Uber’s Self-Driving Tests Suspended In Arizona After Car Killed Pedestrian

Posted: Mar 28 2018, 10:44am CDT | by , in Cars & Vehicles

 

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Uber’s Self-Driving Tests Suspended in Arizona After Car Killed Pedestrian
Photo: Gizmodo

Things aren't looking great for Uber after a recent deadly accident.

Tesla, BMW, Ford—these companies have all been testing self-driving cars for some time now in different environments. Some have even put them around racetracks at speed. But Uber and Google seem to have captured the public eye with their efforts to test cars in public.

Ride-sharing services have an immense amount to gain by eliminating the cost of human resources. But Uber's fatal accident with a pedestrian in Arizona has sparked outrage. The state's governor took almost immediate action to suspend Uber's testing efforts, but should we really be surprised by the accident, and is stopping testing the right call?

Unquestionable Failure to Comply

In the dash camera video released by police, you can see the Uber vehicle collide with a passing cyclist. Like all Uber test cars, this one carried a human safety operator intended to stop the car from doing anything reckless. That all sounds well and good until you consider the fact that self-driving cars are designed to replace humans because we inherently make mistakes.

The safety operator in the videos appears out-of-touch with the Uber SUV, probably because the Uber cars get it right the overwhelming majority of times. It is nearly impossible to remain vigilant in the face of such monotony.

Still, the incident puts lawmakers in an awkward place because it is the first time this has happened. No one's driving record will be impacted. Uber is unquestionably at fault, and the vehicle involved would have been removed from service regardless—however, Arizona governor Doug Ducey described the crash as “unquestionable failure to comply” with Arizona’s public safety expectations in testing.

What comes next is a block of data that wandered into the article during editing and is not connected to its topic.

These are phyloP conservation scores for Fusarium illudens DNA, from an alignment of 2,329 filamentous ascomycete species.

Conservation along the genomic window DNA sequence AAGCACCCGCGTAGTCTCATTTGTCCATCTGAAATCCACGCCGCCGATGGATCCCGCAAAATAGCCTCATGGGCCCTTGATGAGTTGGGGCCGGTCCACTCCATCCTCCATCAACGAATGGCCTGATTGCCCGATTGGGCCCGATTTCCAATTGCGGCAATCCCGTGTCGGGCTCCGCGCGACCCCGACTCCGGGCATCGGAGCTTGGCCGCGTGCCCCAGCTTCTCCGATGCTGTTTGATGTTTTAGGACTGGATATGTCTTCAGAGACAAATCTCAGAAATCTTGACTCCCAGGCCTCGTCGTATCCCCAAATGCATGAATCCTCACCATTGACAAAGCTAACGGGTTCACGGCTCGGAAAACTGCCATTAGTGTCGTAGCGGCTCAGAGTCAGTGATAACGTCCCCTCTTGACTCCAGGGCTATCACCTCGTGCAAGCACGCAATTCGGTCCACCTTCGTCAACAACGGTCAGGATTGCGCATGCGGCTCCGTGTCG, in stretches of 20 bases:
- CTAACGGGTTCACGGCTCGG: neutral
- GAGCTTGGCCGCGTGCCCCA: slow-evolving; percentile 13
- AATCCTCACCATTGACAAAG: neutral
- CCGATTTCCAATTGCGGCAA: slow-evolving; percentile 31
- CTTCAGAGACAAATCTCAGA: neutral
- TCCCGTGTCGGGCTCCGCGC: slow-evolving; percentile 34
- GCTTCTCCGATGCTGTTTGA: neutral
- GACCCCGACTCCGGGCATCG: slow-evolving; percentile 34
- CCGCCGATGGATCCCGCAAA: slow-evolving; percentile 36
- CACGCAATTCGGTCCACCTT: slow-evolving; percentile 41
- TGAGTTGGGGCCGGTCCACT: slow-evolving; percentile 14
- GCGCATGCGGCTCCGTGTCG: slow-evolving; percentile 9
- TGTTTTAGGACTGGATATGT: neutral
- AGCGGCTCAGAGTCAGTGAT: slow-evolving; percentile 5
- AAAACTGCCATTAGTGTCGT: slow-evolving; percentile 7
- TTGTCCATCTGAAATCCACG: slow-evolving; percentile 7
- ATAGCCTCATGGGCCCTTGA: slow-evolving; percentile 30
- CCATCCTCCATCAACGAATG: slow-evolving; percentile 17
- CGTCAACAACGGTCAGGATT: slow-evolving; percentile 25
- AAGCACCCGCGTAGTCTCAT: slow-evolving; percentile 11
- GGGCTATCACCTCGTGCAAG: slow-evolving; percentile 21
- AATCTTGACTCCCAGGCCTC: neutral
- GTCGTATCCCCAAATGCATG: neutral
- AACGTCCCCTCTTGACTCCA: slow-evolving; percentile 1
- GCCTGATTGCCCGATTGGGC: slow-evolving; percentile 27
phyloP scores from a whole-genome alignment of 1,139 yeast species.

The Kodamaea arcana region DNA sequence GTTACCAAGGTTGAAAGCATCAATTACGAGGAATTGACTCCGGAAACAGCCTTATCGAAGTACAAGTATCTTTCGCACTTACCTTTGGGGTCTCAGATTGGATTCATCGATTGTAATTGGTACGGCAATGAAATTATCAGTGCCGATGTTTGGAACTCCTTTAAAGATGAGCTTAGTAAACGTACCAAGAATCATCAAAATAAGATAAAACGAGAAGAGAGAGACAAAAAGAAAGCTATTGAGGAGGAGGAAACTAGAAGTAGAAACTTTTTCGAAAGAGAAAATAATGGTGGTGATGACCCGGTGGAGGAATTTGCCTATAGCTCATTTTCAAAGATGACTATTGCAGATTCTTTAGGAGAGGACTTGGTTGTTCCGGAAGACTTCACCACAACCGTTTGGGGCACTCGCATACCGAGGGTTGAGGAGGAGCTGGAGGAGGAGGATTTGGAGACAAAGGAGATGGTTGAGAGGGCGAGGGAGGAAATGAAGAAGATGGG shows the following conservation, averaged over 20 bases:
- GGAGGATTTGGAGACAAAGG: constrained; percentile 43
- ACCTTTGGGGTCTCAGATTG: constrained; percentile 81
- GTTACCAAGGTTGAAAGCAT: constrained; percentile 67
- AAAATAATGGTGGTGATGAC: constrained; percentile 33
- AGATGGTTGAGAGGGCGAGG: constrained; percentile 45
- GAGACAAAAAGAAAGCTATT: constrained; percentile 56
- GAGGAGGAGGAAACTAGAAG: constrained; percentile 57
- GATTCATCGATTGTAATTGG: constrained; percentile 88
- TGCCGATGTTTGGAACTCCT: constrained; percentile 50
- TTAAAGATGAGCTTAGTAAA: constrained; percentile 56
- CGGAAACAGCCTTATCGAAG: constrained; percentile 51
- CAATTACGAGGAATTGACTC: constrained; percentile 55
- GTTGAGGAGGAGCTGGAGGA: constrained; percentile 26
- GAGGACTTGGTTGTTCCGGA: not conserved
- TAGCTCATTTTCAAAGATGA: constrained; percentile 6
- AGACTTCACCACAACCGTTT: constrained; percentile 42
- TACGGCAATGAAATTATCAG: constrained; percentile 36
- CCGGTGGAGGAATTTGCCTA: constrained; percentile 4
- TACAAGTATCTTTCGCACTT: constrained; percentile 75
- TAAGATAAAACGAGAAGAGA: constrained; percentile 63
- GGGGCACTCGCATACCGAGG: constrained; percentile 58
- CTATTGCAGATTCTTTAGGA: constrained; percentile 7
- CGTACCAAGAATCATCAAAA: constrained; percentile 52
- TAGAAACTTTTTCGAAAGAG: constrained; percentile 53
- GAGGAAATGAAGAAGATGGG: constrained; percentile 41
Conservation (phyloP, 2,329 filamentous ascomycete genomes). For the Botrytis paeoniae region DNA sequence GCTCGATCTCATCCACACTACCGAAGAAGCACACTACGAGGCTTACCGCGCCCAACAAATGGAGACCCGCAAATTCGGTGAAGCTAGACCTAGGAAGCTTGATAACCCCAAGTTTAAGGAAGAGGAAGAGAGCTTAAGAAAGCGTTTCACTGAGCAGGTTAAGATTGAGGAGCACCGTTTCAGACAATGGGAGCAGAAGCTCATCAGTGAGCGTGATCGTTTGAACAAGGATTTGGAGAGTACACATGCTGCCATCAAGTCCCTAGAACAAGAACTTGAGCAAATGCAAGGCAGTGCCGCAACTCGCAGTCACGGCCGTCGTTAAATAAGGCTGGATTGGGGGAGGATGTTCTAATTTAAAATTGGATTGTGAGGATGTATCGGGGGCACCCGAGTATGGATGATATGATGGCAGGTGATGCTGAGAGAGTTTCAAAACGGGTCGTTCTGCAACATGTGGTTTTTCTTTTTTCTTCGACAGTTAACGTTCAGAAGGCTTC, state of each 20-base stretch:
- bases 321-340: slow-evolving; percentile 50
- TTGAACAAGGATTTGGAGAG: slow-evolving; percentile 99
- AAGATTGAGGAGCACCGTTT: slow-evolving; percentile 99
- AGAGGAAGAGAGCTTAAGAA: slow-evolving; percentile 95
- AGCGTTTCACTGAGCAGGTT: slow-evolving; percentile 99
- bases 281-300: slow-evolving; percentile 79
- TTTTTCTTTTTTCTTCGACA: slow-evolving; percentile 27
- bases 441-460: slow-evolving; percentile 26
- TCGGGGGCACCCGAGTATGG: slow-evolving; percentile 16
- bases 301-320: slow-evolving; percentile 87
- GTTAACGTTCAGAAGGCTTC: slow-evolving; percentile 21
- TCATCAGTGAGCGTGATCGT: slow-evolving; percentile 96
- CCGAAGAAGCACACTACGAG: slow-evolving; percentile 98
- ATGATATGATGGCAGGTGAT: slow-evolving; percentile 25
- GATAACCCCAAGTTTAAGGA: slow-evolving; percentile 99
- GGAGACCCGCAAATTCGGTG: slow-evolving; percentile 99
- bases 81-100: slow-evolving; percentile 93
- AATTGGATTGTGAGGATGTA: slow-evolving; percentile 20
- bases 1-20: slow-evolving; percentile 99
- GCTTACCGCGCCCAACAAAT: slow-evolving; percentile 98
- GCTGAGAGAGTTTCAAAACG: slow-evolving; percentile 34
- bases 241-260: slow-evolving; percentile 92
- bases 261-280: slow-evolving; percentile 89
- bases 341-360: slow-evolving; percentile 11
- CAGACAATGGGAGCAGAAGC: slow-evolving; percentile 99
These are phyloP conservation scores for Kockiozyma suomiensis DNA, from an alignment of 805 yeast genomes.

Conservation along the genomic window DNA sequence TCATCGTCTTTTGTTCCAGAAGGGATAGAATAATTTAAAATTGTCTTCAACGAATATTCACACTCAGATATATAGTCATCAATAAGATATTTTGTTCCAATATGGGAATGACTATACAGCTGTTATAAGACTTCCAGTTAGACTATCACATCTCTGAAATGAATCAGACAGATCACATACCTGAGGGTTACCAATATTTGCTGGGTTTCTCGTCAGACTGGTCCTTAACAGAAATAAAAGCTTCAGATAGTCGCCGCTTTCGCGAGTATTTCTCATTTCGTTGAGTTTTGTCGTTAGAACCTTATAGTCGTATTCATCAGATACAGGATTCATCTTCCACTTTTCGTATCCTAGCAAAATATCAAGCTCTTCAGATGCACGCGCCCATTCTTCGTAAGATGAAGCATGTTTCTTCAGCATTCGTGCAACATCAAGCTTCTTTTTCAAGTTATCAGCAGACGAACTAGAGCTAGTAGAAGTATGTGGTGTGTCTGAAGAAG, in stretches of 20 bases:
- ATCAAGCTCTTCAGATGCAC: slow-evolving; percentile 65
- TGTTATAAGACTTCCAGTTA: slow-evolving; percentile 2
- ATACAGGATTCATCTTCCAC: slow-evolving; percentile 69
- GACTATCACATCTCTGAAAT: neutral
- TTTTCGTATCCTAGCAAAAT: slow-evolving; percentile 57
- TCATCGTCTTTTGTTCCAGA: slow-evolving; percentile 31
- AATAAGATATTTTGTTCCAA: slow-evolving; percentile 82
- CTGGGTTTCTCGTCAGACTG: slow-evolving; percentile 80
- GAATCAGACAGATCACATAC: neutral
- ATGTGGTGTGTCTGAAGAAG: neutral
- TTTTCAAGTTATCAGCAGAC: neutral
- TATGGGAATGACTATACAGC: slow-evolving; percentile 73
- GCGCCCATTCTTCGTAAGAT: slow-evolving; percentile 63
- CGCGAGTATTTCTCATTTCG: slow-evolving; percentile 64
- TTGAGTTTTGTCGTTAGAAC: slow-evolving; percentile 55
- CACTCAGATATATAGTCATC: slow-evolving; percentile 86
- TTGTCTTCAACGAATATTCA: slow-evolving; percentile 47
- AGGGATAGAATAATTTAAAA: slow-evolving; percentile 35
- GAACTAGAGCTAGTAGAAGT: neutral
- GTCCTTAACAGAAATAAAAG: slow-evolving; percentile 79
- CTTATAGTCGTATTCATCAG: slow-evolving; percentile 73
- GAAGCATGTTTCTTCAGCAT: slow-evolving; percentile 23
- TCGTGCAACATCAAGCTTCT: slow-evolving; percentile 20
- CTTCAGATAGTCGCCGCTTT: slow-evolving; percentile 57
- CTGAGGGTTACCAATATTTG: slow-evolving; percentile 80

Only a Matter of Time

Of course, Uber will comply with the governer’s mandate. But the big question is, will the ban be lifted at some point? Uber is no stranger to legal action. You can file a claim against the ride-sharing service quite easily if you so desire. But the point here is that these cars are safer than human drivers.

Uber first started testing self-driving cars on public roads in 2016. Competition with fellow tech giant Google has placed the Uber name at the top of media headlines, but there are around 20 competing companies—many from the automotive industry—with permits to carry out similar testing. Are we to expect that none of these cars will face problems?

Testing a new product is difficult and what we have in self-driving cars is something entirely new. You can do so much in a safe test environment, but eventually, you have to introduce the product to its real-world use case.

For self-driving cars that’s the open road. It’s unrealistic to think that this will be the last fatal crash an autonomous car is involved in. That doesn’t make it any less sad—but the end-goal here could be far fewer deaths on the road.

Of course, it makes sense to try and stop as many accidents as possible, however, if you think this will keep Uber from continuing to test, think again. This is a rat race, and the frightening truth is that even if we switched to the test cars today, we would probably see far fewer lives lost than we do with human drivers on the road.

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The Author

<a href="/latest_stories/all/all/56" rel="author">Scott Huntington</a>
Scott Huntington is a writer and journalist from Harrisburg PA who covered movies, tech, cars, and more. Check out his blog Off The Throttle or follow him on Twitter @SMHuntington.

 

 

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